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International relations

China's 100-plus 'secret police stations' span from NY to Tokyo

Besides New York case, firm evidence of illegal repression remains elusive

The FBI arrested two people in April in connection with an alleged Chinese overseas police station -- the glass-walled building -- in New York's Chinatown. (Photo by Kenji Asada)

NEW YORK/BEIJING/TOKYO -- China's alleged network of more than 100 covert overseas police stations faces growing scrutiny -- and sometimes tougher action -- from countries where they operate.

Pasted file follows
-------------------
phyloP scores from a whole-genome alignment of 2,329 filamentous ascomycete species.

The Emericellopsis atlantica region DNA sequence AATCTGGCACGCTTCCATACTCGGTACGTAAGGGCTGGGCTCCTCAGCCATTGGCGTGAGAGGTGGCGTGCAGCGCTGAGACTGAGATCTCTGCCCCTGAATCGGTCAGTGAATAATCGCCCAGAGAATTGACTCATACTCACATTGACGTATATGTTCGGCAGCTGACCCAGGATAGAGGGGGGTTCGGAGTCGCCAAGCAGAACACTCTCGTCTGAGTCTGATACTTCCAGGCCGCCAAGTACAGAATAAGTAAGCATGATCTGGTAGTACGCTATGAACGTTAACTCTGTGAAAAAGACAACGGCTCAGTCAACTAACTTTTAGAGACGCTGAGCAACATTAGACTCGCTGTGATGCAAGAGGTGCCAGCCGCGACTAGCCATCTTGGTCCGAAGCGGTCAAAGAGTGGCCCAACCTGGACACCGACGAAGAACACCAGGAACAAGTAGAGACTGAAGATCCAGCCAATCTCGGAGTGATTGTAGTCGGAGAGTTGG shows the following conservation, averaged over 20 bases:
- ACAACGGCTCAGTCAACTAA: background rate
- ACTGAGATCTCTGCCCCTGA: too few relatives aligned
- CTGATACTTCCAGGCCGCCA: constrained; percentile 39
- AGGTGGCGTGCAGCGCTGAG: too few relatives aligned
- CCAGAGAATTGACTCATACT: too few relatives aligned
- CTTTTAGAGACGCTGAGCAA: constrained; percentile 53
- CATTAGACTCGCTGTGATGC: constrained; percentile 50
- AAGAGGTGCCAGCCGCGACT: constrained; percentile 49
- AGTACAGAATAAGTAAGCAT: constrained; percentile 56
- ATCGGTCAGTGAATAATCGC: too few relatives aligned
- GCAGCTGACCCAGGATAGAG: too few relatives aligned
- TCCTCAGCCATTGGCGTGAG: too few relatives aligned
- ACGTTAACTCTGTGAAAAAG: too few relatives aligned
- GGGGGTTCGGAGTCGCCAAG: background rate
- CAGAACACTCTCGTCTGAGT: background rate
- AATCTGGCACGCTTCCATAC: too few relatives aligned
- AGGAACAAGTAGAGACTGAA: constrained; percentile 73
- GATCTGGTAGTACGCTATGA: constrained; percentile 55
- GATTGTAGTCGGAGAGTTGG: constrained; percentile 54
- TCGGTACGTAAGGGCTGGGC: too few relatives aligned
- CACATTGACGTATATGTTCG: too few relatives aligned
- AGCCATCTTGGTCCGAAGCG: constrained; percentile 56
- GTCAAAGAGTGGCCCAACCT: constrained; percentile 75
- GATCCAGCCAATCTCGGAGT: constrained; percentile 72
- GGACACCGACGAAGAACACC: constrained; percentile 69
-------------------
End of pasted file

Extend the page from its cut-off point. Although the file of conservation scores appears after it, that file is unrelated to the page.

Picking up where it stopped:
In one of the most prominent cases, the FBI in April announced the arrest of two Chinese Americans accused of operating an illegal overseas police station in New York City. The two men allegedly ran the office in collusion with the Chinese government, using it for "repressive activities" including harassment. One of the men is also accused of trying at the behest of authorities in China to find an activist living in California.

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